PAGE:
August 09, 2019 - 3:23pm EST by
2019 2020
Price: 100.89 EPS 6.62 7.32
Shares Out. (in M): 136 P/E 15.2 13.8
Market Cap (in $M): 13,744 P/FCF 13.6 13.4
Net Debt (in $M): 4,312 EBIT 1,257 1,324
TEV ($): 18,056 TEV/EBIT 14.4 13.6

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Quest provides diagnostic testing and information services, operating a national network of full-service labs, rapid response labs, and patient service centers.  DGX offers esoteric, routine medical, drugs of abuse, and non-hospital-based testing services.  The U.S. lab market is about $82B with about a third of the market from hospitals and the rest from physician lab services. Independent labs make up about half the Physician Lab Services segment and DGX has about 24% of the Independent lab market. Note that DGX also manages some hospital lab outreach programs (whereby hosptials service surrounding physicians with lab servicces performed at the hospital).



PAMA: The lab market is going through significant disruption due to the passage of the Protecting Access to Medicare Act (PAMA) which will lower lab prices pertaining to Medicare by ~10% per year for three years from 2018-2020. The driver of PAMA was CMS's desire to bring Medicare lab diagnostic costs in line with commercial payors. CMS collected data from labs to determine the spread between Medicare costs and commercial payors and found lab costs were anywhere from 10%-50% higher for Medicare. Interestingly, a majority of the data collected by CMS was from DGX and LH who are the low cost providers and charge commercial rates significantly LOWER than hospital labs. This means that the spread between commercial and Medicare fees are widest with DGX and LH who accounted for the bulk of the data. More on this later.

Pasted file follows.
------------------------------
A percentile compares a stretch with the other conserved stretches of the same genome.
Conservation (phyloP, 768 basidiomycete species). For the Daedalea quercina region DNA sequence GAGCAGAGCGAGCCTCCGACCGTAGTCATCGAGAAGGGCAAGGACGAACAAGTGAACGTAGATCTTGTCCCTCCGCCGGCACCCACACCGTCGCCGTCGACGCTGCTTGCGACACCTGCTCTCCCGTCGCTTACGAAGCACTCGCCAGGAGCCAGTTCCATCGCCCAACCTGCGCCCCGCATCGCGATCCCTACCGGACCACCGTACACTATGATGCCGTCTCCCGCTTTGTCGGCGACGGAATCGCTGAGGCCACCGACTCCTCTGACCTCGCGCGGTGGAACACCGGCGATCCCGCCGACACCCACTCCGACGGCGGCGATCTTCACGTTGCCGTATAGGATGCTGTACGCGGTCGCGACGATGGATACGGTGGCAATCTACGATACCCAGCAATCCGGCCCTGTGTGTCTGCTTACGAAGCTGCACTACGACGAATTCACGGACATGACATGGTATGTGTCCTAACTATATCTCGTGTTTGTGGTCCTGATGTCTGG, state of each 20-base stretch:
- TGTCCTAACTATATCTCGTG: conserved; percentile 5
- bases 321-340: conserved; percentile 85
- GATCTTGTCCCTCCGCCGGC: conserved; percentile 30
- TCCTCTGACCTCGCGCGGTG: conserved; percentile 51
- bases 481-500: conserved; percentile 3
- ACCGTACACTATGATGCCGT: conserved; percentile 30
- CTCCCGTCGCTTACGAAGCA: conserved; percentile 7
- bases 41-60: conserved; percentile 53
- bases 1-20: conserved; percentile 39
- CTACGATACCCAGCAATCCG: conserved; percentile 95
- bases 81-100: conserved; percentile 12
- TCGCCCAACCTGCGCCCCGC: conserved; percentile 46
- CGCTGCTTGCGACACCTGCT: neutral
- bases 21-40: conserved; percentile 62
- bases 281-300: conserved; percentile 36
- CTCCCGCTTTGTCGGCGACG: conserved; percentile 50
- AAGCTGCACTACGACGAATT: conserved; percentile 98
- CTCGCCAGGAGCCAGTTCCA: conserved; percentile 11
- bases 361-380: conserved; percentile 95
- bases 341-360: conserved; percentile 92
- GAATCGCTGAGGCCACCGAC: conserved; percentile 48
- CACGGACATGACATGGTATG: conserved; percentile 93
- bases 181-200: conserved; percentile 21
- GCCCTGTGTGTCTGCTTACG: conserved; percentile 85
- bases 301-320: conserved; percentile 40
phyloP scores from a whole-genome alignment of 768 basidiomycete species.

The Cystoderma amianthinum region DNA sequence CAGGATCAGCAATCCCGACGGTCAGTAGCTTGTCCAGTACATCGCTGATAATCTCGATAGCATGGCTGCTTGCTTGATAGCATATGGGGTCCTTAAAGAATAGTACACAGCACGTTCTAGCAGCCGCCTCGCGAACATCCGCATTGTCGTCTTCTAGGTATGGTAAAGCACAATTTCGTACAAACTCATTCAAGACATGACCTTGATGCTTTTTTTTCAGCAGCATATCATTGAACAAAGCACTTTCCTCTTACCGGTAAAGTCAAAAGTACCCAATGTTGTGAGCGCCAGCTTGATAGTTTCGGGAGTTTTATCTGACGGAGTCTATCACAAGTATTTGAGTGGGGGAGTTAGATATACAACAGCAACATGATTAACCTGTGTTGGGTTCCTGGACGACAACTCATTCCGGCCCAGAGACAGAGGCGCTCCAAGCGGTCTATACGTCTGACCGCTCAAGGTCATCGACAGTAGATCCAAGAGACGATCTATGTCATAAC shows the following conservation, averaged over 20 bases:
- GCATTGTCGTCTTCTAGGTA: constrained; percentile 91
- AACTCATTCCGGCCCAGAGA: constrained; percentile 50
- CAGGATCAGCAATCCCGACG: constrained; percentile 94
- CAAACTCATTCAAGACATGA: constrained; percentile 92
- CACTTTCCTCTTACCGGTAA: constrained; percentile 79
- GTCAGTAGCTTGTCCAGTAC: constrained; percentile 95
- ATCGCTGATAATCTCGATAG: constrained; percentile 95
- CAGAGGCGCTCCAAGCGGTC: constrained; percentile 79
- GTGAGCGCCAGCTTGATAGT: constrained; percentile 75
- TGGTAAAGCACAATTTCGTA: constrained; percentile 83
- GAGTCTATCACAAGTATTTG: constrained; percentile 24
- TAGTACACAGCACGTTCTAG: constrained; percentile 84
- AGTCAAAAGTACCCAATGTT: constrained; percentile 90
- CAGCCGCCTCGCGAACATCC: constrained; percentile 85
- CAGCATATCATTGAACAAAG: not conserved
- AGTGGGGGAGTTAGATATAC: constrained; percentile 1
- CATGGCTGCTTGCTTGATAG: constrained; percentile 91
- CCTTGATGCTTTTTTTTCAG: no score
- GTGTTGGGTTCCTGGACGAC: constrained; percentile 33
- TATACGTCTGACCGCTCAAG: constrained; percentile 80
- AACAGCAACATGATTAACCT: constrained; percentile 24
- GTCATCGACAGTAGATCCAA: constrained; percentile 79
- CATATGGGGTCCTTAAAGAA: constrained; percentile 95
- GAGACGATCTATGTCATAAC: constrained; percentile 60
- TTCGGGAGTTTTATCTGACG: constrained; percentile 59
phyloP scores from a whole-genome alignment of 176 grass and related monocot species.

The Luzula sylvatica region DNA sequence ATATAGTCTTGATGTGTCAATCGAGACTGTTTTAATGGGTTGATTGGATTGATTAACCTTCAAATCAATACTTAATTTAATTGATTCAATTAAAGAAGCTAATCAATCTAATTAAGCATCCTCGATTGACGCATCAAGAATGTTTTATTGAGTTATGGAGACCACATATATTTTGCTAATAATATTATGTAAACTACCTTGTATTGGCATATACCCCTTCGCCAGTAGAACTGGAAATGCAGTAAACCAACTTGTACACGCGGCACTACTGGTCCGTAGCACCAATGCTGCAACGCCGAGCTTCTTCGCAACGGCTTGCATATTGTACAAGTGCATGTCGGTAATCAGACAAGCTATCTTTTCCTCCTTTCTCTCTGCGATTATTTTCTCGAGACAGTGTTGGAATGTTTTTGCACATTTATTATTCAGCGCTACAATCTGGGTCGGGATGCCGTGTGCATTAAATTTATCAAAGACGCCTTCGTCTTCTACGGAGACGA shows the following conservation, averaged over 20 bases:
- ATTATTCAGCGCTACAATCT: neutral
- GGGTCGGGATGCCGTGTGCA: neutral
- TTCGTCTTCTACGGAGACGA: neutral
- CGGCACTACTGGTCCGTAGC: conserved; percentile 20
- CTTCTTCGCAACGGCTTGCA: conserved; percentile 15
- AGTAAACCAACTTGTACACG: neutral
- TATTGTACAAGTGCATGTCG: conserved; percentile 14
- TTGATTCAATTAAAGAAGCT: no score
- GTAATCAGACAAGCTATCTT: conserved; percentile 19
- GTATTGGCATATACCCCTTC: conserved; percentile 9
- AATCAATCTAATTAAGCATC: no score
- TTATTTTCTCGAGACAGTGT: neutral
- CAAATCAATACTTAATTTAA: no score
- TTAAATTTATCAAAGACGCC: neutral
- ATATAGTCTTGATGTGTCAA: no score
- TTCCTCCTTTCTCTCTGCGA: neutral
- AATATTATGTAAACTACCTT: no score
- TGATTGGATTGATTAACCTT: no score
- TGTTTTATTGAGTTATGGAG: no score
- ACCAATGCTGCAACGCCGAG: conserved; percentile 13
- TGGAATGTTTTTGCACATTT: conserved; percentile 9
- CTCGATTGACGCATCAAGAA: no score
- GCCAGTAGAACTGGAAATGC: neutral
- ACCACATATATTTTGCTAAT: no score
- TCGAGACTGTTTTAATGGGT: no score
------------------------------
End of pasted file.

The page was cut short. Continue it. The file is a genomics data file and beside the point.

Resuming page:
For DGX, Medicare is about 12% of their business and so PAMA will negatively impact DGX topline by roughly 120 bps per year with a more severe impact on EBIT given it's all pricing at high incrementals. So that's the bad news....and the bad news is now well known. The good news for DGX is that it is the low cost provider given its scale and has less Medicare exposure than the rest of the industry. Most other independent labs have 30% or so exposure to Medicare and operate with higher cost structures. THIS MEANS THAT MANY INDEPENDENT LABS CANNOT SURVIVE THROUGH THE PAMA FEE CUT IMPLEMENTATION AND WILL LIKELY GO OUT OF BUSINESS OR GET SOLD AT POTENTIALLY DISTRESSED PRICES. I have spoken with several regional lab operators who have told me they expect operating margins to go zero or even negative by next year due to PAMA. This is clearly unsustainable and I expect meaningful market share shifts from the hospitals and  to DGXindependents and LH. These big guys can weather the storm and gain share out the other side of this mess. The third largest U.S. lab company is public (ticker OPK) and is operating at negative EBIT margins today. What does that say for the rest of the players in this highly fragmented industry? Bankruptcies are startign and will likely continue...

DGX estimates that perhaps 80% of industry profits (ex-LH and DGX) can get wiped out as a result of PAMA.